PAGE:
Chinese Firms Go Abroad, But Foreign Firms Face Prohibitive Regulations in China
With government encouragement, Chinese companies are also headed overseas in search of new markets. Calvin Ng says, “NetDragon was the first one and the father of [Chinese gaming companies] going abroad. From there spin-offs include IGG (I Got Game), Ray Flame (actually all of their games are from China), and Enjoy MMO. They’re already doing pretty well in the West.” Perfect World expects its overseas revenues to reach $100 million in 2010. Chinese gaming firms are also starting to purchase abroad: Shanda acquired Mochi Media, Tencent invested in Riot Games, and The9 invested in Aurora Feint.
At the same time, severe regulatory issues cripple foreign firms attempting to enter China. Bill Bishop writes, “From a US policy perspective, assuming the U.S. game industry lobby cares about this issue, it seems like an easy argument to make to USTR and the Congress that while China is blocking American firms from a $4 billion+ market (and growing 30%+ per year), the Chinese are piling unrestricted into the wide open US market and have a very good chance of gaining real share.” Even the sale of Xbox, Playstation, and Wii consoles is technically illegal in China, though there is a gray market.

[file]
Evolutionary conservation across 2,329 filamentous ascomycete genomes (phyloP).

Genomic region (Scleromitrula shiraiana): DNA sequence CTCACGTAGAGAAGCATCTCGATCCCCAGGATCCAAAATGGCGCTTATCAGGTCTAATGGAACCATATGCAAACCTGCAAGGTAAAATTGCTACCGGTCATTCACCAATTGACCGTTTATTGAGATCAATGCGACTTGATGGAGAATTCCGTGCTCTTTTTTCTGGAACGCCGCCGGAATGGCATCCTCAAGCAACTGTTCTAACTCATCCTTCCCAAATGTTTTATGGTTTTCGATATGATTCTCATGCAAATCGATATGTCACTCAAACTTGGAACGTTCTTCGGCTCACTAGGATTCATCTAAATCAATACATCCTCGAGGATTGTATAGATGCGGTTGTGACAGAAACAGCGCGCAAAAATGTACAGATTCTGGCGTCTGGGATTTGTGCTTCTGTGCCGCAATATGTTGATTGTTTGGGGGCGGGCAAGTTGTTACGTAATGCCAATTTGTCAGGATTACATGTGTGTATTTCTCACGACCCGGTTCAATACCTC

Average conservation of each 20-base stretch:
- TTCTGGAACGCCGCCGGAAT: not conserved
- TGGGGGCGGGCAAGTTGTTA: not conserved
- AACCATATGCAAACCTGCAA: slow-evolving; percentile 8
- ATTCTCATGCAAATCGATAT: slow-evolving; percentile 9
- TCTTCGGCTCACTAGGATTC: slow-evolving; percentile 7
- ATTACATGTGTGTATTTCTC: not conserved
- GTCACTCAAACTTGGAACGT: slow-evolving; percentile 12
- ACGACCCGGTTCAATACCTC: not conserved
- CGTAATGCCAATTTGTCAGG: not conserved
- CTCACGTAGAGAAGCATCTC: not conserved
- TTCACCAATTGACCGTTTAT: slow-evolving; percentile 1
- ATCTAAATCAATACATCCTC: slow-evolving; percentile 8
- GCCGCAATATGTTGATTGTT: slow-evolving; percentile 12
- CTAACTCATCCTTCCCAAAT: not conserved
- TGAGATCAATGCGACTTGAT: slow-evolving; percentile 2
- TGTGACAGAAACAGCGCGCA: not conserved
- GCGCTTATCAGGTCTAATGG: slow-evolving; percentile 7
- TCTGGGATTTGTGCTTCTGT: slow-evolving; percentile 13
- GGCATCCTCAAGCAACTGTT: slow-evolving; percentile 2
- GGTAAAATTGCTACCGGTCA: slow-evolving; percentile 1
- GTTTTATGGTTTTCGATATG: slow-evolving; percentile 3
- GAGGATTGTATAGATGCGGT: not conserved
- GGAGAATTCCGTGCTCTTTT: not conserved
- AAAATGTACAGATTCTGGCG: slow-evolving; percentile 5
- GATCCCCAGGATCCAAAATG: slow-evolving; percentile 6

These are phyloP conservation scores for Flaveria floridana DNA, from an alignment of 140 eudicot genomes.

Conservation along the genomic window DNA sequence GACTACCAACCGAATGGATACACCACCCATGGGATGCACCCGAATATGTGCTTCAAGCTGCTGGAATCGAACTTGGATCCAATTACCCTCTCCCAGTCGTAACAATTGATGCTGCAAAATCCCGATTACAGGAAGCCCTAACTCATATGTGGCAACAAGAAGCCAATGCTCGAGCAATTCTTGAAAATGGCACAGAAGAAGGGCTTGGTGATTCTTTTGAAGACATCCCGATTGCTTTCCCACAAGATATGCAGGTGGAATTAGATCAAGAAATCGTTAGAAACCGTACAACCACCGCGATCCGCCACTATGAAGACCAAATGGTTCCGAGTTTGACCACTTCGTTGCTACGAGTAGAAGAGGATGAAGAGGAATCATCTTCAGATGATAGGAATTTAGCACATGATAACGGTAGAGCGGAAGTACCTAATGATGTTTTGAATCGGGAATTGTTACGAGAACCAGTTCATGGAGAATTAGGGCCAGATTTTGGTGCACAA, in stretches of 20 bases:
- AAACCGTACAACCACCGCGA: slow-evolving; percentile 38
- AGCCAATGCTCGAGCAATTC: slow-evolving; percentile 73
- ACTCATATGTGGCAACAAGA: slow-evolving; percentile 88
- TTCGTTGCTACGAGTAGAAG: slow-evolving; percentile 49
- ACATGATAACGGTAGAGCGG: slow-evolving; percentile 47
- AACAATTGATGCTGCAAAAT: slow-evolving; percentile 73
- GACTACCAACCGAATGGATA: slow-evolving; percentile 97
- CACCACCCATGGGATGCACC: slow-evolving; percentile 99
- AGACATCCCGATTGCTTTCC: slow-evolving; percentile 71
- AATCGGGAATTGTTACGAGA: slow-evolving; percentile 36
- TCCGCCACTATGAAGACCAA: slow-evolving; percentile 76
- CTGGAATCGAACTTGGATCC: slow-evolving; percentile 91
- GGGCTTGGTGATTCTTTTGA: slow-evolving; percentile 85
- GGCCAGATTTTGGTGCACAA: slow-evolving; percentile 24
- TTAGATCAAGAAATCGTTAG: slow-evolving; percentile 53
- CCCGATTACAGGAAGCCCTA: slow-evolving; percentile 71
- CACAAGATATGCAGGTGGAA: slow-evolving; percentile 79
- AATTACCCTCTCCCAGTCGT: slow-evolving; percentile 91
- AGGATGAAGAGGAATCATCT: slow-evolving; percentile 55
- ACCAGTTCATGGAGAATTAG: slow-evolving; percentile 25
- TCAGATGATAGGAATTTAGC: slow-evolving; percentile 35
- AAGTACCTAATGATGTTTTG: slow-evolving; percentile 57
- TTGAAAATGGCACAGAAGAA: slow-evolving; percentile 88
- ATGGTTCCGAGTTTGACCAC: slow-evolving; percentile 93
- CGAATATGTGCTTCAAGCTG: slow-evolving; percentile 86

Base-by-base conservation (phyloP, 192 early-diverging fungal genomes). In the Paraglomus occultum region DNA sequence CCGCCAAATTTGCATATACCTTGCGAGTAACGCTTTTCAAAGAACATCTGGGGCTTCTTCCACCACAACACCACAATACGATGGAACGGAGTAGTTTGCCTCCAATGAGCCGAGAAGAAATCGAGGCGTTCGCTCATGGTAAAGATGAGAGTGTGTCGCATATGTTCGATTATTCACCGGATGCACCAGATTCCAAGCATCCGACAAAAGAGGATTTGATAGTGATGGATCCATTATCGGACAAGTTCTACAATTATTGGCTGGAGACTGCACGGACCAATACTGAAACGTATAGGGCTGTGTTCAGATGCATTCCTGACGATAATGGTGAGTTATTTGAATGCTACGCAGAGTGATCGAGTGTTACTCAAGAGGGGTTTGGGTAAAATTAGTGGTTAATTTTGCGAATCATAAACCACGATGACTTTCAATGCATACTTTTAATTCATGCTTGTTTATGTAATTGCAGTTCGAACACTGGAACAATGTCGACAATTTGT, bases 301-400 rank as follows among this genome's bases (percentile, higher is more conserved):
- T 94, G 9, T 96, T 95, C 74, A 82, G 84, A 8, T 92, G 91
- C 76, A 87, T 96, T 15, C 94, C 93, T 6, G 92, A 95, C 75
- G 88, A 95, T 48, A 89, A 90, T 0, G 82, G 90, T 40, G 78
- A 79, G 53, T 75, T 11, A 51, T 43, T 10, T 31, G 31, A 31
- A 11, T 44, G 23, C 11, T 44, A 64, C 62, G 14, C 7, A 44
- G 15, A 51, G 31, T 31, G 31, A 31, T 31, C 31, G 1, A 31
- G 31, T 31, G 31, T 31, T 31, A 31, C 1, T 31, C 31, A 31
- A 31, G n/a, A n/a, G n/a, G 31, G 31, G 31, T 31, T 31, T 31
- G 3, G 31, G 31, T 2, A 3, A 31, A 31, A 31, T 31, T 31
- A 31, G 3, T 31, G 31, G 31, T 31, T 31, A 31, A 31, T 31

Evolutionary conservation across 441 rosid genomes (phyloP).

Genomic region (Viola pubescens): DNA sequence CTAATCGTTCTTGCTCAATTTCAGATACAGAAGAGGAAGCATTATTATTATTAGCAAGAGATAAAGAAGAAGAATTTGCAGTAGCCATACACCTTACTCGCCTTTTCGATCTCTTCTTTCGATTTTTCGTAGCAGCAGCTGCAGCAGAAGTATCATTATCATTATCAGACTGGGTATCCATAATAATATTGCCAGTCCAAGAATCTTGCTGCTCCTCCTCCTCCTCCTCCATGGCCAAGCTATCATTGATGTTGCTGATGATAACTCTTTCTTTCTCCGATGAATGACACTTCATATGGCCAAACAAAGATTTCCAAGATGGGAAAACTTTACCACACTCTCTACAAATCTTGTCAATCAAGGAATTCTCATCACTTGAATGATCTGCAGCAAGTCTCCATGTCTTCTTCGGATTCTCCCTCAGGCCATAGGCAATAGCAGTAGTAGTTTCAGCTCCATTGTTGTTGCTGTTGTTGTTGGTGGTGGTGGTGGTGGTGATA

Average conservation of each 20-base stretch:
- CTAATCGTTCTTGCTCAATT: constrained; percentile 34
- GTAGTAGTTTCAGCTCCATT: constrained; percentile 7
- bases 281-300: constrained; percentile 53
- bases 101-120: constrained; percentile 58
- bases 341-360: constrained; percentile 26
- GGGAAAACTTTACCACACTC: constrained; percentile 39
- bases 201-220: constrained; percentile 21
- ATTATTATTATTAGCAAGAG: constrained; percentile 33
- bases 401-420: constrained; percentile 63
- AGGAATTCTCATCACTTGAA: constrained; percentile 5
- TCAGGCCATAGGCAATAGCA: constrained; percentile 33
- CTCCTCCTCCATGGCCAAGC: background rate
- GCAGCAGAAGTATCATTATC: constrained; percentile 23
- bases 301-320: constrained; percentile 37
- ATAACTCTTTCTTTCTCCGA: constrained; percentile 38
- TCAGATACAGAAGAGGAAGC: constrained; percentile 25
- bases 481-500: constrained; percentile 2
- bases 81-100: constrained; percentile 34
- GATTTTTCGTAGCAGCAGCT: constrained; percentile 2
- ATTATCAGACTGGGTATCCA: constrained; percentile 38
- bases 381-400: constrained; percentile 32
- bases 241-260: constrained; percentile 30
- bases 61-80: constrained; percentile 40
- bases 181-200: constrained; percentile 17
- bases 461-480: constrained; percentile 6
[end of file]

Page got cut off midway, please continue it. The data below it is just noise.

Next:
Blizzard Entertainment, one of the few major foreign exhibitors at ChinaJoy (sharing a booth with its partner NetEase), exemplifies the travails facing foreign firms in China. The company had difficulties getting its content approved for World of Warcraft when it changed operators in China from The9 to NetEase. When a sector is “sensitive”, even a strong and experienced Chinese partner cannot guarantee smooth sailing.
Jens Hilgers is the CEO at China Venture Labs, a privately held early stage investment company focused on internet and gaming startups based out of Beijing, China. Jens has built several successful gaming companies in Europe amongst them Turtle Entertainment GmbH, a global leading online platform for competitive computer gamers which he still oversees as chairman of the board today.
Photo by Michele Travierso